The TV game show Who Wants to Be a Millionaire? was always fun to watch, in my opinion. However, there was one big problem with it: Too few contestants actually became millionaires. In nearly 400 episodes spanning 22 seasons of the U.S. version of the show, only 14 people walked away with at least $1 million.You might think the odds of retiring as a millionaire are daunting, too. But they don't have to be. Here's how to build a millionaire retirement while barely lifting a finger.
Three key ingredientsYou don't have to be an expert investor to retire with $1 million or more. However, you will need three key ingredients.
First -- and most importantly -- you'll need the discipline to save regularly for retirement. Ideally, you will sock away money every month in a tax-advantaged retirement account such as an IRA or Roth IRA.The second ingredient is time. The sooner you begin saving for retirement on a regular basis, the more likely it will be that you'll reach the $1 million goal by the time you retire.
Two great ideasI can't help you with the first two ingredients for building a millionaire retirement. However, I will share what I believe are two great ideas for the third one.
Warren Buffett stipulated in his will that the money that his family will one day inherit from him should be invested primarily in low-cost S&P 500 index funds. He suggested Vanguard funds. I think that Buffett's recommendation is one for anyone to seriously consider.
The Vanguard S&P 500 Index Fund ETF (VOO -0.50%) attempts to track the performance of the S&P 500, which consists of the 500 largest U.S. companies. Over the long term, the S&P 500 has delivered solid returns. And the Vanguard S&P 500 Index Fund ETF is a cost-effective way to invest in the S&P 500 with an expense ratio of only 0.03%.
While the S&P 500 has performed well over the long run, small-cap stocks have delivered even better returns. Small-cap value stocks especially stand out. These stocks have generated stronger earnings growth and greater returns than any other asset class going back to 1936, based on an analysis conducted by Wellington Management.
Fortunately, there's an easy way to invest in small-cap value stocks. You can buy the Vanguard Small-Cap Value Index Fund ETF (VBR 0.87%). This exchange-traded fund owns more than 870 stocks with relatively small market caps and valuations that are more attractive than the overall market. Its expense ratio is a low 0.07%.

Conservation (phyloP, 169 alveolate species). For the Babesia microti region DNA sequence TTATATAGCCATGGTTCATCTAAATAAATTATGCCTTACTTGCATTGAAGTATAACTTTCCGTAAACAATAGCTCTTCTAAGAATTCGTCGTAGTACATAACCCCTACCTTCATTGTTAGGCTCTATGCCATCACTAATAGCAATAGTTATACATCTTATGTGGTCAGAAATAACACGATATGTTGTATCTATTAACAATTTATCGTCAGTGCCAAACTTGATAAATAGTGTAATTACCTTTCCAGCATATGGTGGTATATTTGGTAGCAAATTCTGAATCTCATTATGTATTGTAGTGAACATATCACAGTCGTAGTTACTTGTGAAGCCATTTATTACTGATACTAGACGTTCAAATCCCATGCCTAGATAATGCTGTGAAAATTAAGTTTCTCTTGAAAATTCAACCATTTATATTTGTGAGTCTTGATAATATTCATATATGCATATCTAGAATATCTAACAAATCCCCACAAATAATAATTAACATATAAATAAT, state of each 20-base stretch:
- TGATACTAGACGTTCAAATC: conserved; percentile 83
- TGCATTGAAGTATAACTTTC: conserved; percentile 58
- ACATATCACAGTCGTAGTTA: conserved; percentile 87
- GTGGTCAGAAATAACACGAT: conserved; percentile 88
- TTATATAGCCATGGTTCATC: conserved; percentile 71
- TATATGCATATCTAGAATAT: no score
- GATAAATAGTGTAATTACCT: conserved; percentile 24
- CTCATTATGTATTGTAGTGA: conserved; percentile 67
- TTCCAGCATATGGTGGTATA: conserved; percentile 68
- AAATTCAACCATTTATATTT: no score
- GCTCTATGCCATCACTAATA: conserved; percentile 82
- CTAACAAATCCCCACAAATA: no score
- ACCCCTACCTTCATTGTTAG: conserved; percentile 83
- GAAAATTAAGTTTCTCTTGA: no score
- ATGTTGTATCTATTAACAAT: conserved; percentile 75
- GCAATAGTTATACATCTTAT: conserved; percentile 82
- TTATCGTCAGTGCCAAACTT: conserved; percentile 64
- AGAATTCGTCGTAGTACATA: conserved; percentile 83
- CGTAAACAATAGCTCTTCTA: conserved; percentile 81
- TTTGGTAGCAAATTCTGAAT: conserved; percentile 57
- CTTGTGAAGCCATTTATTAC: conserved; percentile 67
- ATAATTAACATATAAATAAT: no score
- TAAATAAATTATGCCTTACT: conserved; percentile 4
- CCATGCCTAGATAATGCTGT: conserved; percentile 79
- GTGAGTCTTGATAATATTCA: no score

A realistic scenarioHow can you retire with at least $1 million? Let's assume that you're 30 years old and plan to retire at age 67. You regularly invest $350 at the beginning of each month in the Vanguard S&P 500 Index Fund ETF held in a Roth IRA. (Choosing this approach means that you won't pay taxes on any accumulated gains.) The S&P 500 in its current form has generated a historical average annual return, adjusted for inflation, of around 8.5%. Let's assume you achieve this same return. When you retire at age 67, your retirement account will have grown to nearly $1.1 million. What if you invested $500 per month? You'd retire with over $1.56 million.
Walk away as a winnerUnfortunately, there's no ironclad guarantee that you'll be able to obtain the same return as the S&P 500 has historically delivered. On the other hand, it's possible that you could make even better returns. Investing in small-cap value stocks could potentially increase your chances of doing so based on their historical performance. Regardless, though, you could walk away from the working world one day as a winner. Exercise the discipline to invest for retirement regularly. Start saving as early as possible. Invest in low-cost index funds.
Who can be a millionaire? The correct answer just might be "you."